Strength training increases muscle protein turnover, but you have to supply your muscles with the amino acids they need to repair and rebuild the damaged muscle fibers. So, don’t skimp on protein. If you’re doing intense workouts, you may need double the protein that a sedentary person does. Make sure you’re spacing your protein intake throughout the day.

Just as nutrition is important, your lifestyle habits are too. When you train regularly and eat right, you might think you can skimp on sleep. Don’t do it. It’s during sleep that your release the most growth hormone to help you reach your strength training goals. Most experts believe adults need between 7 to 8 hours of sleep per night. If you’re training intensely, shoot for eight.

Beyond Progressive Overload: Set Goals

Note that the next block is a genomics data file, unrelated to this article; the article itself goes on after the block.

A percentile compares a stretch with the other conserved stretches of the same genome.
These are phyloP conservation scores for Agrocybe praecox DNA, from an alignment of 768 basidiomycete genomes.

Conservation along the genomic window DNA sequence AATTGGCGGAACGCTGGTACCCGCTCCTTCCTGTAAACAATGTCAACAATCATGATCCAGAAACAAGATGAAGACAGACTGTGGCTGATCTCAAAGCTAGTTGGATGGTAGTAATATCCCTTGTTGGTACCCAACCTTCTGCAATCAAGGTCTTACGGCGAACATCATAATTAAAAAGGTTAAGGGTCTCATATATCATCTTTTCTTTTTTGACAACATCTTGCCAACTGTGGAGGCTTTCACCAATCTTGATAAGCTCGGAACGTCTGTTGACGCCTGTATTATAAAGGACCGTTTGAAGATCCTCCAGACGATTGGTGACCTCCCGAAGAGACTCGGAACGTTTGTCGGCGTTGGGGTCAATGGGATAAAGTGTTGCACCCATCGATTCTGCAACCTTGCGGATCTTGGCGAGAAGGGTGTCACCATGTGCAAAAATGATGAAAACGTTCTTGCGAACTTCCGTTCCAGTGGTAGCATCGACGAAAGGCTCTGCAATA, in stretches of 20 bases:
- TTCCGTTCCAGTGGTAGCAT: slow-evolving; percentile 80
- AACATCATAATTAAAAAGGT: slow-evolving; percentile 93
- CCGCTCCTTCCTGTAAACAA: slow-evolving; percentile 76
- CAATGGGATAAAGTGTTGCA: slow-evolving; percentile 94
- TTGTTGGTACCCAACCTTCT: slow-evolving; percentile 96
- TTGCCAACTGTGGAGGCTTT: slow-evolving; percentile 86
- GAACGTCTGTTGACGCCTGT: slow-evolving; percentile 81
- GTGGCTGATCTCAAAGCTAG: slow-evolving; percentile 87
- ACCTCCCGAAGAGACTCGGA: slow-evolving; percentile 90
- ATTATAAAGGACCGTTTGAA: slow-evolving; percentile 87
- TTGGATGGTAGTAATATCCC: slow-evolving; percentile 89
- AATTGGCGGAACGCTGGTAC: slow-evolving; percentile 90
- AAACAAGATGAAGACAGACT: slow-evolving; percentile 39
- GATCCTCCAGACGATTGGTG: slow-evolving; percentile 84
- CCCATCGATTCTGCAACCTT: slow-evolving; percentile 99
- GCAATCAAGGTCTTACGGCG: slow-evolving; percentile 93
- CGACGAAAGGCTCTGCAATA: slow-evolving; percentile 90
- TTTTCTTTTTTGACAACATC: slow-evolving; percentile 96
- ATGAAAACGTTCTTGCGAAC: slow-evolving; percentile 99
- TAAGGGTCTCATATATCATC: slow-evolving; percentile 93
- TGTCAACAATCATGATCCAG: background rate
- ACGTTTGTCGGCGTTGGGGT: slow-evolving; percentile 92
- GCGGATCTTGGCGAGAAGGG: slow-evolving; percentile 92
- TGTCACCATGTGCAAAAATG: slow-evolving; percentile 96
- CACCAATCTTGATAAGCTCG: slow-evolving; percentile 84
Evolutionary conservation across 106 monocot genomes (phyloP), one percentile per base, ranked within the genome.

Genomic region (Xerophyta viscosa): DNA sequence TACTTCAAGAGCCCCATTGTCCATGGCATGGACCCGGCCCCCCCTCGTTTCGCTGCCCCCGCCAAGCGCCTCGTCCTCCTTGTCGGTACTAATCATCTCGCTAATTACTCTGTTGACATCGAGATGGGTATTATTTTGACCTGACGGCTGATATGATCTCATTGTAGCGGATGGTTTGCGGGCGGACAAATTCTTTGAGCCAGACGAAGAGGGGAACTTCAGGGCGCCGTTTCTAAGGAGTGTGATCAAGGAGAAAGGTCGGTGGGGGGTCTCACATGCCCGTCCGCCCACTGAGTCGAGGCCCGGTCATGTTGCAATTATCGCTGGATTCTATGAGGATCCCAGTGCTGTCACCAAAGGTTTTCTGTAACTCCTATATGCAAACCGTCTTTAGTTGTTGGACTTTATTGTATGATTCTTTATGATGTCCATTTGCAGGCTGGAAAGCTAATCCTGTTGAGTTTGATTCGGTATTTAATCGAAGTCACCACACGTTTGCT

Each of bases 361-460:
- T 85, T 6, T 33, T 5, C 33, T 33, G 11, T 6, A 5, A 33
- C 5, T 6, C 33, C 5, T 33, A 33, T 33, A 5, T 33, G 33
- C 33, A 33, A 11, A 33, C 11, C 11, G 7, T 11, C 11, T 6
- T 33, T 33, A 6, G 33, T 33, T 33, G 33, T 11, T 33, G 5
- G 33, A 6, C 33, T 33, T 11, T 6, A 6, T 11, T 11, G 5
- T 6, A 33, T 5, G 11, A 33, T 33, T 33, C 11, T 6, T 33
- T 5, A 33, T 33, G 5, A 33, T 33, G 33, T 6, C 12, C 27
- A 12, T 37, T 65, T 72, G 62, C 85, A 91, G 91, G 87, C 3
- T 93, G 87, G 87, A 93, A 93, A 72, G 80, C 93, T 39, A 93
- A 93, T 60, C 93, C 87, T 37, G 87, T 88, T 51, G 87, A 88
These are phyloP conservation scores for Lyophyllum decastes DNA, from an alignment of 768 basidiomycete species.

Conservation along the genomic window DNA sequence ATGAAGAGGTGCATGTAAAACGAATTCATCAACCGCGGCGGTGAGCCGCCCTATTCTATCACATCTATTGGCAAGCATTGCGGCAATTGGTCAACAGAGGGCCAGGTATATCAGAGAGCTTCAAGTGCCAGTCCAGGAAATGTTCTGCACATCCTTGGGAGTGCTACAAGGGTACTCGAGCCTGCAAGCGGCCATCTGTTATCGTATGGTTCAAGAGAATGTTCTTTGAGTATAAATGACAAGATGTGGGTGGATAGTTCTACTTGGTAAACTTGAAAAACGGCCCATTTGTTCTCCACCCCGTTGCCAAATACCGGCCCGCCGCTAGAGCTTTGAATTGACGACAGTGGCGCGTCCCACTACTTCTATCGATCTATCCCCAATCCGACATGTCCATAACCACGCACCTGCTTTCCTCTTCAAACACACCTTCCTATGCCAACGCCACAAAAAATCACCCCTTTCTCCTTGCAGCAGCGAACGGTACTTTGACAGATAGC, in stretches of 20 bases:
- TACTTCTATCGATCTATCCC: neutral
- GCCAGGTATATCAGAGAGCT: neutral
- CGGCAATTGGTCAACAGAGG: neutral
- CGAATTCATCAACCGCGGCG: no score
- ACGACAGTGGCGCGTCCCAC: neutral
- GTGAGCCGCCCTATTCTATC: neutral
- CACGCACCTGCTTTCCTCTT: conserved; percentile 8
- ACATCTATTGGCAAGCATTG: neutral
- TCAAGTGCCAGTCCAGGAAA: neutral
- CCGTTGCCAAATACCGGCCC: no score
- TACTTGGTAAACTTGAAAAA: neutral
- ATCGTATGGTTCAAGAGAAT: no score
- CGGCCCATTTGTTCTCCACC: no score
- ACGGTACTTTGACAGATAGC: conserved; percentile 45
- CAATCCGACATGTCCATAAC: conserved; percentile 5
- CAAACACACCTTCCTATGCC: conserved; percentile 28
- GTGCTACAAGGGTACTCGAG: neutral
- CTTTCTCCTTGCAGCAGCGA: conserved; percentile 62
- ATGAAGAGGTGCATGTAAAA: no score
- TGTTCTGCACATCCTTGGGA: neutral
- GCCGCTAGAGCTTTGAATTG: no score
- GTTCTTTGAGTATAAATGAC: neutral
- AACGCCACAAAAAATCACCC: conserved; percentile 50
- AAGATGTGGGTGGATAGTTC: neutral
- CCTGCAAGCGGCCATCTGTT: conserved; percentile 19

Unless you set goals and have a way to track your progress, you won’t maximize strength gains. It’s too easy to get off track when you don’t have a roadmap. The best goals are easily defined, specific, measurable, and have a specific time frame. It’s also important to journal your progress so you can see how your strength is changing over time. If you train with no accountability, you almost certainly won’t push yourself hard enough. Too often, people train using the same resistance and the same number of reps month after month and never progress. Having specific goals and tracking them so that you’re moving forward ensures this doesn’t happen to you.

The Bottom Line

Hopefully, you now know some ways to fine-tune your training and build more strength without spending more time working out. Use them to more quickly reach your strength goals.



JonathanFields.com. “Can Your Brain Make You Buff?”

Exercise Physiology. Eighth Edition. McArdle, Katch, &Katch (2015)


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How Do You Know if You’re Gaining Muscle When You Strength Train?